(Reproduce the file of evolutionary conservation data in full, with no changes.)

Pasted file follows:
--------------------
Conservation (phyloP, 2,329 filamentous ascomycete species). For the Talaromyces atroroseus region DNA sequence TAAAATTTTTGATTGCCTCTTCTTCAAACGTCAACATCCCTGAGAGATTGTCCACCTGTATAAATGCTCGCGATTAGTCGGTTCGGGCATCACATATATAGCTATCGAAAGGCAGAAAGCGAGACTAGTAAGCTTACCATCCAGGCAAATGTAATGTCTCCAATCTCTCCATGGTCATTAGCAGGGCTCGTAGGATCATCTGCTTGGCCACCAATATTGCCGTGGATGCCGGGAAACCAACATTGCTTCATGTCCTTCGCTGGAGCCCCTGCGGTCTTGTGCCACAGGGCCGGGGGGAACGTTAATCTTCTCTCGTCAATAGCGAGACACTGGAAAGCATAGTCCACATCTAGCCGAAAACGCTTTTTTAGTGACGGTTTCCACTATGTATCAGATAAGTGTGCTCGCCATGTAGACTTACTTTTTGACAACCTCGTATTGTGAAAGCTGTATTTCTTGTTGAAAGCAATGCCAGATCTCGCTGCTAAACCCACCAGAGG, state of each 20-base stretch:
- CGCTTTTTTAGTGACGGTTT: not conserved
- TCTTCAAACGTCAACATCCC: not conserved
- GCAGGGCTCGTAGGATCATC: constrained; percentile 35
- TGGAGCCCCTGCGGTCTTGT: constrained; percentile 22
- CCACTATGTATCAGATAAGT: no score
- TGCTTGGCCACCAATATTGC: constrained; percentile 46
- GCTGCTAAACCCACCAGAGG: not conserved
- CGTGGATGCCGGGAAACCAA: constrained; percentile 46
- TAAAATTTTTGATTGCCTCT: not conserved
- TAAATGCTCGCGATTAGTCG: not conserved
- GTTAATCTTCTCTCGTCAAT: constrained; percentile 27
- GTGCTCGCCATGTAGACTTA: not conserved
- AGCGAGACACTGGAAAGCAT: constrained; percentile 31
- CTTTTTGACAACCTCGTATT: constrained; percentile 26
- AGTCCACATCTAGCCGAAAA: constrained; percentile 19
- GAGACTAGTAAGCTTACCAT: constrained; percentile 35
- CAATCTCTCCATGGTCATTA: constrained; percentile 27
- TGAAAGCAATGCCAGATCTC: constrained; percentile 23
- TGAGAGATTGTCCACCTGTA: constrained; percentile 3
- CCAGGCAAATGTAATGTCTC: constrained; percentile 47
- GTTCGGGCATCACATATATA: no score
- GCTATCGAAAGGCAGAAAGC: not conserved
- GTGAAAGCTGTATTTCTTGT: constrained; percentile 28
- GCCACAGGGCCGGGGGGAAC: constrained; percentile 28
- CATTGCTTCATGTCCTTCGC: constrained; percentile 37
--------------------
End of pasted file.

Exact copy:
Conservation (phyloP, 2,329 filamentous ascomycete species). For the Talaromyces atroroseus region DNA sequence TAAAATTTTTGATTGCCTCTTCTTCAAACGTCAACATCCCTGAGAGATTGTCCACCTGTATAAATGCTCGCGATTAGTCGGTTCGGGCATCACATATATAGCTATCGAAAGGCAGAAAGCGAGACTAGTAAGCTTACCATCCAGGCAAATGTAATGTCTCCAATCTCTCCATGGTCATTAGCAGGGCTCGTAGGATCATCTGCTTGGCCACCAATATTGCCGTGGATGCCGGGAAACCAACATTGCTTCATGTCCTTCGCTGGAGCCCCTGCGGTCTTGTGCCACAGGGCCGGGGGGAACGTTAATCTTCTCTCGTCAATAGCGAGACACTGGAAAGCATAGTCCACATCTAGCCGAAAACGCTTTTTTAGTGACGGTTTCCACTATGTATCAGATAAGTGTGCTCGCCATGTAGACTTACTTTTTGACAACCTCGTATTGTGAAAGCTGTATTTCTTGTTGAAAGCAATGCCAGATCTCGCTGCTAAACCCACCAGAGG, state of each 20-base stretch:
- CGCTTTTTTAGTGACGGTTT: not conserved
- TCTTCAAACGTCAACATCCC: not conserved
- GCAGGGCTCGTAGGATCATC: constrained; percentile 35
- TGGAGCCCCTGCGGTCTTGT: constrained; percentile 22
- CCACTATGTATCAGATAAGT: no score
- TGCTTGGCCACCAATATTGC: constrained; percentile 46
- GCTGCTAAACCCACCAGAGG: not conserved
- CGTGGATGCCGGGAAACCAA: constrained; percentile 46
- TAAAATTTTTGATTGCCTCT: not conserved
- TAAATGCTCGCGATTAGTCG: not conserved
- GTTAATCTTCTCTCGTCAAT: constrained; percentile 27
- GTGCTCGCCATGTAGACTTA: not conserved
- AGCGAGACACTGGAAAGCAT: constrained; percentile 31
- CTTTTTGACAACCTCGTATT: constrained; percentile 26
- AGTCCACATCTAGCCGAAAA: constrained; percentile 19
- GAGACTAGTAAGCTTACCAT: constrained; percentile 35
- CAATCTCTCCATGGTCATTA: constrained; percentile 27
- TGAAAGCAATGCCAGATCTC: constrained; percentile 23
- TGAGAGATTGTCCACCTGTA: constrained; percentile 3
- CCAGGCAAATGTAATGTCTC: constrained; percentile 47
- GTTCGGGCATCACATATATA: no score
- GCTATCGAAAGGCAGAAAGC: not conserved
- GTGAAAGCTGTATTTCTTGT: constrained; percentile 28
- GCCACAGGGCCGGGGGGAAC: constrained; percentile 28
- CATTGCTTCATGTCCTTCGC: constrained; percentile 37